When Business Partnerships End – How to Survive a Business Divorce

Wheaton small business attorneysBusiness partnerships can end for all sorts of reasons. One of the partners may have a shift in their personal needs or goals (i.e. having a family, wanting to change industries, etc.). Other partnerships end over a matter of contention (unprofessional behavior, poorly job performance, etc.). Yet, regardless of the reasons, ending a partnership can be a complex process, and there are numerous pitfalls that can cost one or both parties a great deal of money. Learn how to mitigate against such issues, and discover how a seasoned business law attorney can help you survive the end of your business partnership. 

Protecting Your Business Before the End of a Partnership

While partners do not typically enter a business together, thinking it will one day end, it is highly encouraged that they anticipate and effectively plan for its eventual end. Not only does this make ending the partnership easier, should the need arise, it can also protect the interests of the partners and ensure the continuity of the business. Additionally, partners are encouraged to revisit their original agreement when needs change or the company grows, as this can ensure the exit strategy always reflects the business’s most current goals, profits, and vested parties. 

Business Valuations and the End of a Partnership

While an exit strategy will typically address most matters involved with ending a business partnership, there are elements to the process that must still be completed. One such item is an accurate valuation of the business, which accounts for all the company’s debts, assets, and projected future profits. Partners are encouraged to seek their valuation from an appraiser that they can both agree upon, instead of just one partner simply choosing an appraiser, as this can minimize the risk of a slated valuation that benefits only one of the vested parties (i.e. inflating the company’s debts to keep more of the money within the business).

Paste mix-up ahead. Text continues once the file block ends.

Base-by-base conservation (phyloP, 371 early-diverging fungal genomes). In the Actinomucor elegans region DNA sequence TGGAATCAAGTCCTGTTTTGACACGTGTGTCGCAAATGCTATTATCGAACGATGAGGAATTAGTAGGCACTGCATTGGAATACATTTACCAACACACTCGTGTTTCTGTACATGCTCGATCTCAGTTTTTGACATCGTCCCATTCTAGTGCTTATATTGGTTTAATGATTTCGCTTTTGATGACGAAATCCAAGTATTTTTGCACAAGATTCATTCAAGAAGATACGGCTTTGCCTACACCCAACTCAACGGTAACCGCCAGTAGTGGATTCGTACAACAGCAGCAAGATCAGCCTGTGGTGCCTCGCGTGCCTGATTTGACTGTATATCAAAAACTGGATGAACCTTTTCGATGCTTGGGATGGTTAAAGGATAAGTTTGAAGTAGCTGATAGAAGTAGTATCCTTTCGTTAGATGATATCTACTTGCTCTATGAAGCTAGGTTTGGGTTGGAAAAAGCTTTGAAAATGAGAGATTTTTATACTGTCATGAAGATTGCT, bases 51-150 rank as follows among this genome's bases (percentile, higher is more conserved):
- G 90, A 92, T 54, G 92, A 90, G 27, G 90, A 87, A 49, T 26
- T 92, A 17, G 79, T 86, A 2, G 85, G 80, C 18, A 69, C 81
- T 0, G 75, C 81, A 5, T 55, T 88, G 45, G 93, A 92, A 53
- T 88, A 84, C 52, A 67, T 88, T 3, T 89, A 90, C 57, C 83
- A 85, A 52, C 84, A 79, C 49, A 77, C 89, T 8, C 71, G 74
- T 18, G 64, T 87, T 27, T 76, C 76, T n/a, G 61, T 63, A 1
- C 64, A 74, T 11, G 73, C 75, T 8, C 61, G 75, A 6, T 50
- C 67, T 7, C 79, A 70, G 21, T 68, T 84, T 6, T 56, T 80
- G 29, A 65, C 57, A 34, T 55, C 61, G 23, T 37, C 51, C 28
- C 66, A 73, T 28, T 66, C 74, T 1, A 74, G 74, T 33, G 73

Deciding How to End Your Business Partnership

There are numerous methods that partners can use to end their relationship, but most require that the business either buy out the exiting party completely or make scheduled payments at pre-determined times. Businesses that need to preserve money for growth or are still new may benefit most from scheduled payment increments. Those that have the ability to make a complete buyout may benefit more from simply dissolving the partner completely. In either case, it is critical that parties discuss their options and the potential ramifications with a seasoned legal professional, as there are pros and cons to each method. 

Contact Our Wheaton Business Law Attorneys

Whether you need assistance with developing an exit strategy at the start of your business or need help with dissolving a business partner, Stock, Carlson, Oldfield & McGrath, LLC is the firm to call. Backed by more than four decades of experience, our DuPage County small business lawyers work hard to protect the interests and financial futures of our clients. Start by scheduling a personalized, no-obligation consultation. Call 630-665-2500 today. 

Source:

https://www.entrepreneur.com/article/191782